The Rite of Spring ballet was first performed, at the Théâtre des Champs-Élysées on 29 May 1913. The audience wore formal gear: women in evening dresses (Coco Chanel could afford them), men in top hats and tails.
 !

In December 2012 Victorian Opera’s 2013 season launch featured Orchestra Victoria (on stage, I grant you) in evening gear. The Maestro made his entry and formally shook the hand of The Leader. The men in the orchestra wore white bow ties and quaint tailed suits. Why?

In February 2013 Victorian Opera’s Gala Concert featured Orchestra Victoria (on stage, I grant you) in evening gear. The Maestro made his entry and formally shook the hand of The Leader. The men in the orchestra wore white bow ties and quaint tailed suits. Why?



The Gala Concert featured the incomparable Wagnerian wunderdame, Lisa Gasteen and the current Master of Music (Opera Performance) students, Carlos Barcenas Ramirez, Kirilie Blythman, Olivia Cranwell, Christine Heald, Jeremy Kleeman, Timothy Reynolds, and Daniel Todd. Superb! The kinder were in complete contradistinction to "Star baritone José Carbó" and the soprano who may have been able to sing once but now launches a  bellow to attack every high note. I struggled to be nice and work out why she was there when, on the same platform, Olivia Cranwell showed every indication of becoming Australia's next great Wagnerian soprano.

Wunderdame

I’ve become used to a much more democratic – and less pretentious – scenario. At recent Victorian Opera productions the orchestra wandered into the pit and did a bit of practice, tuned up a bit, had a chat with the conductor who was having a bit of a show and tell at the piano with a student (how much an hour was that worth, the lucky bugger?) and eventually he (the conductor) stood up in his lounge suit or black skivvy and got on with it.

The whole milieu of VO performances has become down-beat, accessible, unpretentious (unlike Proper Productions in The Big City) but still highly professional. Over the road Melbourne Chamber Orchestra members are now in 21st century black gear. Tails and the like – shiny bums and the occasional moth hole – are hanging behind the door, waiting for a trip to Vinnie’s Boutique where they belong.

The 2013 Season Launch was enormously successful (even if it did start with the totally unrelated bit of rubbish, the overture from the thankfully never-performed Weinberger opera Schwanda the Bagpiper). If the criterion was audience response the program was seen to be a winner. Nixon in China? Roar of approval. Magic Pudding? Too right mate! Maria de Buenos Aires? Tango and fatal passion! Pus in Boots? My billylids will love it. A bloke two seats from me sang along, sotto voce and grinning, with our stunning M Quaife as Madam Mao. The season list got enthusiastic approval from the crowd and so it should have. Nowhere to be seen were the nineteenth century potboilers – wall-to-wall Verdi (although I could handle wall-to-wall Britten)- that fill Australian Opera’s list. This repertoire is unusual, innovative and contemporary; risky perhaps but it seems that young people are beginning to find it.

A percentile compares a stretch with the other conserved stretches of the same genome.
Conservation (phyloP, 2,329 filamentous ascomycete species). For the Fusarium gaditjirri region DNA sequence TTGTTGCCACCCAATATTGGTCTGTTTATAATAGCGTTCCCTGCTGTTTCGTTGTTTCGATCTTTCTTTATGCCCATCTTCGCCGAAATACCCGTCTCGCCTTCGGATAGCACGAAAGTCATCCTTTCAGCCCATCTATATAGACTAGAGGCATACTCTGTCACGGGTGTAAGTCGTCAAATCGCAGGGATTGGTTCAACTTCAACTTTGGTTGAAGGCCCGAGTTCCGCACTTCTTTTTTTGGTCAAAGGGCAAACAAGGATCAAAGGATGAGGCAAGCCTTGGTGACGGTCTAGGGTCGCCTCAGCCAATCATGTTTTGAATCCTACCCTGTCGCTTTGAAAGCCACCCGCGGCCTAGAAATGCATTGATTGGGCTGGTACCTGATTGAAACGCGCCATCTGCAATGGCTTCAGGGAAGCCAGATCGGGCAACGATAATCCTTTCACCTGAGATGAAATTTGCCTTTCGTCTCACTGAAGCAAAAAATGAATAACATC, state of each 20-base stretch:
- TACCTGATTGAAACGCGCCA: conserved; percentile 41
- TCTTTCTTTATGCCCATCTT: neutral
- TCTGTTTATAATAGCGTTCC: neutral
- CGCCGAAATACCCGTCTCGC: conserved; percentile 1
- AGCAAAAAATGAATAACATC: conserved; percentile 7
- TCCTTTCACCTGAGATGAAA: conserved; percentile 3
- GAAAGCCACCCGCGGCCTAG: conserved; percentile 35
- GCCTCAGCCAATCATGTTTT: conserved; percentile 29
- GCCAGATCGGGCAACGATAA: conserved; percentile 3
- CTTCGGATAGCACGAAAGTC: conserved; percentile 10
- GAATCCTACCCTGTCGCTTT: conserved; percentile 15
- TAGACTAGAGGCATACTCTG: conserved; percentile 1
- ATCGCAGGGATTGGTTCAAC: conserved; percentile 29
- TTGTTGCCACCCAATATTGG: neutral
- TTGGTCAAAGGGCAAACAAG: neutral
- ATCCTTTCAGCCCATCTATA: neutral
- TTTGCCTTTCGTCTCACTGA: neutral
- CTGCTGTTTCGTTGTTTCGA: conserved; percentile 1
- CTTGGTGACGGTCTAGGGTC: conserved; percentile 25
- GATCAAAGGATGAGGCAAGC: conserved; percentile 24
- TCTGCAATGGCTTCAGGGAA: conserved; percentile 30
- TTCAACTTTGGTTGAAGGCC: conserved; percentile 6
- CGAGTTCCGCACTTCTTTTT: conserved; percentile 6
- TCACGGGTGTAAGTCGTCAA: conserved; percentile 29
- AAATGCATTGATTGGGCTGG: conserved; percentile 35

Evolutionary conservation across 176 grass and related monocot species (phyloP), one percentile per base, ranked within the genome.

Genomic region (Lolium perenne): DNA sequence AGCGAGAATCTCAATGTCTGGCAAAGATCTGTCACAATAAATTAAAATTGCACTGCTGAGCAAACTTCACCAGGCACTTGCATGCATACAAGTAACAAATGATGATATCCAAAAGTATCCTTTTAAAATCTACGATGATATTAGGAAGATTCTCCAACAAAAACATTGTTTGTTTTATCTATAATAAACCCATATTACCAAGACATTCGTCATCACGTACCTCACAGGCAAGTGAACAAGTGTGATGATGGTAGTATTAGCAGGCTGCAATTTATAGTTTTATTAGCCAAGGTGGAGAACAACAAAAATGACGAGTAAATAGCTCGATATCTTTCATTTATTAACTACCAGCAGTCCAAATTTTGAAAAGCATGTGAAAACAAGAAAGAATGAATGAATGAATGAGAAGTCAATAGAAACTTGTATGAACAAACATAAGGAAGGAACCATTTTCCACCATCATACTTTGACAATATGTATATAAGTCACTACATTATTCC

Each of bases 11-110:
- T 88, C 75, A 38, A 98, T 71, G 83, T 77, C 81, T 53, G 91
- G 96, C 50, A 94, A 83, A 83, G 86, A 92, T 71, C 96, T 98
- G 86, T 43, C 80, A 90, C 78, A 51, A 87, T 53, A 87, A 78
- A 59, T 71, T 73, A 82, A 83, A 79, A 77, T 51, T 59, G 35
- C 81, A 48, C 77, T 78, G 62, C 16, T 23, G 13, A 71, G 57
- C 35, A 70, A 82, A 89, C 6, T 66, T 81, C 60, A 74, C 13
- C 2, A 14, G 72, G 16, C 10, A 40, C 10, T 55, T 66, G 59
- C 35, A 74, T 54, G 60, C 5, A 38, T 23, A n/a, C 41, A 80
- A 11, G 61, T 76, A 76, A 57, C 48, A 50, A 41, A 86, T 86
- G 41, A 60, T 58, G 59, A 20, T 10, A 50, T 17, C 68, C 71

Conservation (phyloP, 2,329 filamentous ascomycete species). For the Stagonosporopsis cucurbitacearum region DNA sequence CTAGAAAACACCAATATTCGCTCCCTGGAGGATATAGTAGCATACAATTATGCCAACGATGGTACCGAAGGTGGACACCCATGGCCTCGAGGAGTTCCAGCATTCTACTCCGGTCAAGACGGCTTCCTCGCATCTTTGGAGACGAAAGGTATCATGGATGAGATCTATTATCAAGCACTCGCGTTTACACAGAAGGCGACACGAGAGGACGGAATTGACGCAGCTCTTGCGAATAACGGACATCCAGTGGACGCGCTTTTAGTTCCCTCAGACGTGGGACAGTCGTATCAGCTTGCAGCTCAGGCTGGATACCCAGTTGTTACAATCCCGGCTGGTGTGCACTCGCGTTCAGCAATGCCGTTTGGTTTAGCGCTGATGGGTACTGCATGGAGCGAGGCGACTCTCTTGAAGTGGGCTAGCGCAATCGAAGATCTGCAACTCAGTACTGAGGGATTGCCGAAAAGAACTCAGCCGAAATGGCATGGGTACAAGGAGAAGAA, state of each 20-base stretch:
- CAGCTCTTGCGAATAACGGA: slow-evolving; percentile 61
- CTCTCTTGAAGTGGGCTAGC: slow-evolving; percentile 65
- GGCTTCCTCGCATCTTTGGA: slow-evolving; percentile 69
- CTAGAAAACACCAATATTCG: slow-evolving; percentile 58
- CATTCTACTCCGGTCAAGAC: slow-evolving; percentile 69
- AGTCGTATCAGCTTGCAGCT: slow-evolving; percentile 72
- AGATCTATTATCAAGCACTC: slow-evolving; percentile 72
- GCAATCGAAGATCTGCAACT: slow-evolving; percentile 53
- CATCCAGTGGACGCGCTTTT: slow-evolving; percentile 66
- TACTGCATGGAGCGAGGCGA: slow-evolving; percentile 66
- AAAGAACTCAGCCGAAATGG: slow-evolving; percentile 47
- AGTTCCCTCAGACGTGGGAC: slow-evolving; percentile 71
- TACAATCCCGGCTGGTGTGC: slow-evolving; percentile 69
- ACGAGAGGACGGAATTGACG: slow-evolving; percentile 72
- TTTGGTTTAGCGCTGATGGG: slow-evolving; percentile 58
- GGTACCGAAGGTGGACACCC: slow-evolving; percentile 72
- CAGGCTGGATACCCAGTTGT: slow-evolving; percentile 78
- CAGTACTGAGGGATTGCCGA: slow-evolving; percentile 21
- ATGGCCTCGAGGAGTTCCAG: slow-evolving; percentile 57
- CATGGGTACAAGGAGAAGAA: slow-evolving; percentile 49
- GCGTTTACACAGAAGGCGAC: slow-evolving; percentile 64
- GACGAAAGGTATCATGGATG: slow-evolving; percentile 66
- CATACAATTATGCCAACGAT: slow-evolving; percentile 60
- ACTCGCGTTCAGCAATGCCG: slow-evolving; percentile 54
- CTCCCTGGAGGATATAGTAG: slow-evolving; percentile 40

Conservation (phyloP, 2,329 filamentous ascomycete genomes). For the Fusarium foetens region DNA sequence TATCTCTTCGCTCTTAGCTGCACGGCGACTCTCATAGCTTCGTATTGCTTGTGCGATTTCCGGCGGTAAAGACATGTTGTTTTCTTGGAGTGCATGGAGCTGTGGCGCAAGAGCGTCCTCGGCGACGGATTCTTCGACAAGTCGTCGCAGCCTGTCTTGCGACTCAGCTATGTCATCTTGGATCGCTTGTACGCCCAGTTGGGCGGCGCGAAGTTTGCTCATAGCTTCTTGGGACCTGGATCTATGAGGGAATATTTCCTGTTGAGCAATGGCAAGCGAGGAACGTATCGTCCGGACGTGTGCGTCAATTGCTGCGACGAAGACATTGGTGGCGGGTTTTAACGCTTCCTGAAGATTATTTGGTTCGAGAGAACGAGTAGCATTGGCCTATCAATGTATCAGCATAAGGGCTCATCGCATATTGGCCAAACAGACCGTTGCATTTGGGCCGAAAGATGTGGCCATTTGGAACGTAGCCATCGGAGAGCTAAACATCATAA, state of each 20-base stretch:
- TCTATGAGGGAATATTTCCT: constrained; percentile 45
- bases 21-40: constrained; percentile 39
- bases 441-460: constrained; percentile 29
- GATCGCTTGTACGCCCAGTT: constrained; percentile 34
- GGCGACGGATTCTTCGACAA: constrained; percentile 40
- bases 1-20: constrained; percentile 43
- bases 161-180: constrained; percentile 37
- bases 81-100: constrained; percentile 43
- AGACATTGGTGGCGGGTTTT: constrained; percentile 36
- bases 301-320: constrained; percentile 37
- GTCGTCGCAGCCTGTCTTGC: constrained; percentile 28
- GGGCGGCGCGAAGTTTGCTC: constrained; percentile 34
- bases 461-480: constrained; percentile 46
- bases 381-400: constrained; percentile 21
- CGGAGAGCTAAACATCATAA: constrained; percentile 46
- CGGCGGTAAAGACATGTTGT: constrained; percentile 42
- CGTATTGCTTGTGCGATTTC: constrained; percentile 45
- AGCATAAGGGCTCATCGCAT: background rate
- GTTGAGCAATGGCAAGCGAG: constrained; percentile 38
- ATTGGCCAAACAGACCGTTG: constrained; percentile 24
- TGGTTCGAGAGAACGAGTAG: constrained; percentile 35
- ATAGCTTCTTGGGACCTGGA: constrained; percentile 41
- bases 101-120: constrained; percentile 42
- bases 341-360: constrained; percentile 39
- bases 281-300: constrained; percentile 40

The list has an excellent chance of appealing to young people so why re-erect the uniform – the clothes and behaviour - that tells them, like bishops' regalia, that they are witness to an arcane art that is being practised by anointed ones, set apart and far above the common herd?

VO has had a policy of promoting young singers. They’ve been carefully chosen and cast and they’ve performed brilliantly. AO’s last production of La Boheme in Melbourne was, quote Gill, “eurotrash” and the leads were appalling. I’ve walked out of every VO event – complete seasons and extras – wrapt, enchanted, delighted, happy for the future of opera and opera singers in Victoria.

'Tucker-time, boss'

We don’t need tails, white ties or top hats. This is 2013 Melbourne, boys, not 1913 Paris or 2012 Sydney.
Lindsay plus Goldsworthy and Bowman. 4 to 6 October 2013

Eroica


Melbourne Chamber Orchestra
Elisabeth Murdoch Hall
Melbourne Recital Centre
Monday 18 February 2013


First clarinet and Timpanus* were in My Mexican Cousin getting fortified with double-shot espressos in a lurid green cups. They had an hour or so before Beethoven 3; plenty of time for started and by the time it did it was clear that the caffeine really had kicked in.

 Guy du Blêt not playng a tympanus

But it was Britten before the drinks break: his 10-song Les Illuminations to poetry by the controversial young French poet/gun-runner, Jean Nicolas Arthur Rimbaud. 


Britten may have preferred Peter Pears’ version but the songs fitted the rich voice of Merlyn Quaife superbly. They took her well into the mezzo range and she appeared not to notice. Ms Quaife had voice control and dramatic sense and power enough to produce an electrifying performance; wild, beautiful and full of non-romantic dissonances. I wanted to hear it again.

Merlyn Quaife

Sometime about the age of 15 I acquired a second-hand console radio. It stood about three feet tall and had a flat top – just the thing on which to perch the cream bakelite Collaro turntable I’d installed in a wooden box and hooked up to the innards of the radio. It was my ticket to vinyl - World Record Club vinyl - and that included poor Beethoven’s Number 3 in glorious lo-fi mono.

With the passing of 55 years I’ve acquired a working knowledge of the music but MCO’s performance was a revelation.

Only 30 odd (that is +/-) musicians in a hall that was perfect for them. EM Hall loves deep strings and it loves brass. It’s pretty keen on tympani too. Clearly the caffeine had kicked in just in time for the Eroica. Hennessy, W probably thinks he led his brilliant, talented and superbly well-prepared young players but every timpanist knows they do (give or take some fractured grammar).

The same case might be made for the double bass player**. She was the wonderful, growling foundation for the funeral march.

Emma Sullivan

But then again it’s hard to argue with a French Horn and only a fool would have tried to get the better of the trio of them; precision, control and rich beauty.

But it’s the strings I’d give the gold star to. Many are ANAM graduates, many play in a chamber group, all of them know how to pitch the note (and this was supremely evident in some very high pp bits) perfectly. Even though many past strings have evolved into other, more well-known orchestras or conducting, the strings still have the stamp of their true leader. Hennessy, W has chosen well and trained well. They are equal to the best world –wide.

The Grabbott had clearly done the work long before we arrived. His (their) Eroica was rich, full-textured and brilliant. He knew exactly what dynamics, what emphases, what passion he wanted – and so did his team - so he raised only a minor sweat in his lounge suit. Note: no ridiculous white ties for this lot. The small group allowed the wonderful, vertical structure of the music to show and we got none of the mush that 100-strong orchestras often produce.

 Graham R Abbott

A good whack of the audience were young people. They heard music performance that should bring them back – jeans and tee shirts and all (and about time).

*Guy du Blêt moonlighting from Lucovico’s Band
**Emma Sullivan